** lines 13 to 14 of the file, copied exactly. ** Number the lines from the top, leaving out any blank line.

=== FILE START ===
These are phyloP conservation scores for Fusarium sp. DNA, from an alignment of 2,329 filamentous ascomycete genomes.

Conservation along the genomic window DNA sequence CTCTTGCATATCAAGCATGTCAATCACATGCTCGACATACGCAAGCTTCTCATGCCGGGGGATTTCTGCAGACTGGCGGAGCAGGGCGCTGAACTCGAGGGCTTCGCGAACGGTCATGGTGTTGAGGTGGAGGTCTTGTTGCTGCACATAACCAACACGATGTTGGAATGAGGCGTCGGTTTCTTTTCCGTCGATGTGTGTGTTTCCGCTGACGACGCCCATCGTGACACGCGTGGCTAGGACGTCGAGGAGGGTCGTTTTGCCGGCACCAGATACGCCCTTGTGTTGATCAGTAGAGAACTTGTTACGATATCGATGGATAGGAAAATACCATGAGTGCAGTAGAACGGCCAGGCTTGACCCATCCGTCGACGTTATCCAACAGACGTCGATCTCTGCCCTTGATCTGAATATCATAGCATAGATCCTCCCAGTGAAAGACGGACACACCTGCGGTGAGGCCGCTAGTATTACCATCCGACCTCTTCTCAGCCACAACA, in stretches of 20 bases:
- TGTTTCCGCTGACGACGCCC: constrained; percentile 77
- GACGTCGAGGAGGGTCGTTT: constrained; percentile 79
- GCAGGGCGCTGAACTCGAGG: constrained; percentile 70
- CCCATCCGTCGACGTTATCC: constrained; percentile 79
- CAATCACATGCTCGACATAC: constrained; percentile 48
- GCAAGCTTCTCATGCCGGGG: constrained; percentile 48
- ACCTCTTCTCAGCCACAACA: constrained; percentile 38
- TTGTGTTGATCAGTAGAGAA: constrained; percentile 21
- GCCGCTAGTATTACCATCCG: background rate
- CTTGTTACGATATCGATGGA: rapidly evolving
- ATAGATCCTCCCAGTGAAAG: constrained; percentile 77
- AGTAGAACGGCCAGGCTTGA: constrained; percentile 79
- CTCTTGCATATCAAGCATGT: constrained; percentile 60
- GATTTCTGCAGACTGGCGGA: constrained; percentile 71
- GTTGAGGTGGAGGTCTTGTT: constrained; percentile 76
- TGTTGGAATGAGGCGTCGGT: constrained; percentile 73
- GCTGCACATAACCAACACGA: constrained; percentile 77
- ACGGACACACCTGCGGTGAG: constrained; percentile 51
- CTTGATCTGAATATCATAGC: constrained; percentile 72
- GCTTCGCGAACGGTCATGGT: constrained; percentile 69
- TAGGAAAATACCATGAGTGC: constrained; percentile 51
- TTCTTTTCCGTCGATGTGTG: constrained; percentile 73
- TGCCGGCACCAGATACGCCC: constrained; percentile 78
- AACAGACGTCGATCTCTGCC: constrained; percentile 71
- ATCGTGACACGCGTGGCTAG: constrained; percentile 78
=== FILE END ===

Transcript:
- ATAGATCCTCCCAGTGAAAG: constrained; percentile 77
- AGTAGAACGGCCAGGCTTGA: constrained; percentile 79